Eight More Cadobo Cam Exposure Tests

Testing Foma MG Classic with my homemade lumen camera.


sonny rosenberg

4/20/20231 min read

A few days ago I did several Cadobo cam tests with my old standbye lumen camera paper, Arista Edu Ultra grade 3, wherein I finally figured out that shorter exposures worked much better with this camera. I wasn't completely satisfied though, as the contrast I was getting with those exposures, while an improvement from my first Cadobo tests, wasn't as good as I hoped it could be.

Today I decided to try my alternate paper, Foma MG Classic 320. These were all shorter exposures, the longest being 2 hours and the shortest 45 minutes. I also tried wetting the paper as opposed to the dry exposures. I quickly figured out that misting MG classic isn't the way to go as it causes spotting of the paper, while not entirely unpleasant, isn't what I was going for.

Dipping the paper in hot water as I used to do with the Lumenbox gave some interesting results. I also found it interesting that especially with the wet MG Classic, the photos needed almost no color curve tweaking (other than inversion of course) to get the colors and contrast that I found interesting.

This paper certainly has a different palette than the Arista paper, tending more towards greens and yellows, which is fine with me. I wonder if that has to do with the MG being a multi-grade paper?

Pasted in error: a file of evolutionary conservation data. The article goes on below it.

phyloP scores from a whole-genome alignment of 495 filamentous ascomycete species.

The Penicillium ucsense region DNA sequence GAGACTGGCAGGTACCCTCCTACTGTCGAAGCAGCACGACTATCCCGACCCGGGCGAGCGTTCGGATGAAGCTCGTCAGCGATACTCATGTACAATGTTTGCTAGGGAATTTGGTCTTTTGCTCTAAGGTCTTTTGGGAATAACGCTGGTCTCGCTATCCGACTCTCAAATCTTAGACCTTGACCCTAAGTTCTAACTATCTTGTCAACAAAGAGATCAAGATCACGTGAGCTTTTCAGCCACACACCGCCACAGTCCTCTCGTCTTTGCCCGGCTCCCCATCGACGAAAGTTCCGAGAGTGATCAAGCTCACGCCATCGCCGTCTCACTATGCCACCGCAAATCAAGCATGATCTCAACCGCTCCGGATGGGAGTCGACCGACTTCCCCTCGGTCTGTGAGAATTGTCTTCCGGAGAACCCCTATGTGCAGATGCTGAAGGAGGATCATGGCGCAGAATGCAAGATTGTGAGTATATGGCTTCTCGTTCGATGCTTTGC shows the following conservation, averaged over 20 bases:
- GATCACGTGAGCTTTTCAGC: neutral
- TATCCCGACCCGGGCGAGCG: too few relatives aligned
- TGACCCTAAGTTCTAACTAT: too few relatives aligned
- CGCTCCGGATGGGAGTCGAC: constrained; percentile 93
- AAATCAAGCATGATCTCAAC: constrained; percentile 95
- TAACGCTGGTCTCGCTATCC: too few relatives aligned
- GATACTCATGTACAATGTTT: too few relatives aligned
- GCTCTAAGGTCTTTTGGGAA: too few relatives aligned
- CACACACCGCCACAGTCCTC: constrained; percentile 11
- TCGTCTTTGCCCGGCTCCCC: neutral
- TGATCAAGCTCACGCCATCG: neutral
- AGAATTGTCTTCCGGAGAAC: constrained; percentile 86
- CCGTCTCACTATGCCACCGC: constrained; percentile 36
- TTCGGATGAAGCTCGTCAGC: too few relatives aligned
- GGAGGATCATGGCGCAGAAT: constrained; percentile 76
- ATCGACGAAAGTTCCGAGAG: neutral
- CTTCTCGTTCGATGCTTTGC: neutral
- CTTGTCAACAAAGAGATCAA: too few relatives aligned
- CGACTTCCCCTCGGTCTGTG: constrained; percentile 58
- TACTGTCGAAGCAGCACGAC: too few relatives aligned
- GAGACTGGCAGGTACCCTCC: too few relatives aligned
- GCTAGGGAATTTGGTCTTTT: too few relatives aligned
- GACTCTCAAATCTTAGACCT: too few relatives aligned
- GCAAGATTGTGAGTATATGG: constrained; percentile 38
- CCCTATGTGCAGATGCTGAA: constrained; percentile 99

In any case, I've divided the photos into two galleries, the first (top) gallery consists of shots with undampened MG Classic. The shortest exposures (of one hour)on the left going to longest (1 hour 50 minutes) on the right.

For the exposures below the MG Classic was dampened to various degrees. The shortest expsoure of 45 minutes (on the far left) was dipped in hot water for about 20 seconds. The longest exposure on the right was only misted with water, while the shots between were quickly dipped in hot water.

At this point I think I'm most interested in the briefly dipped in hot water photos. I may try super quick dips in varying temps of water to see if that has any effect. I'm also wondering if adding a tiny drop of Photo-Flo to the water might produce a thinner layer of liquid on the film, thus giving a result between the fully dry and fully wet papers? The experiments continue!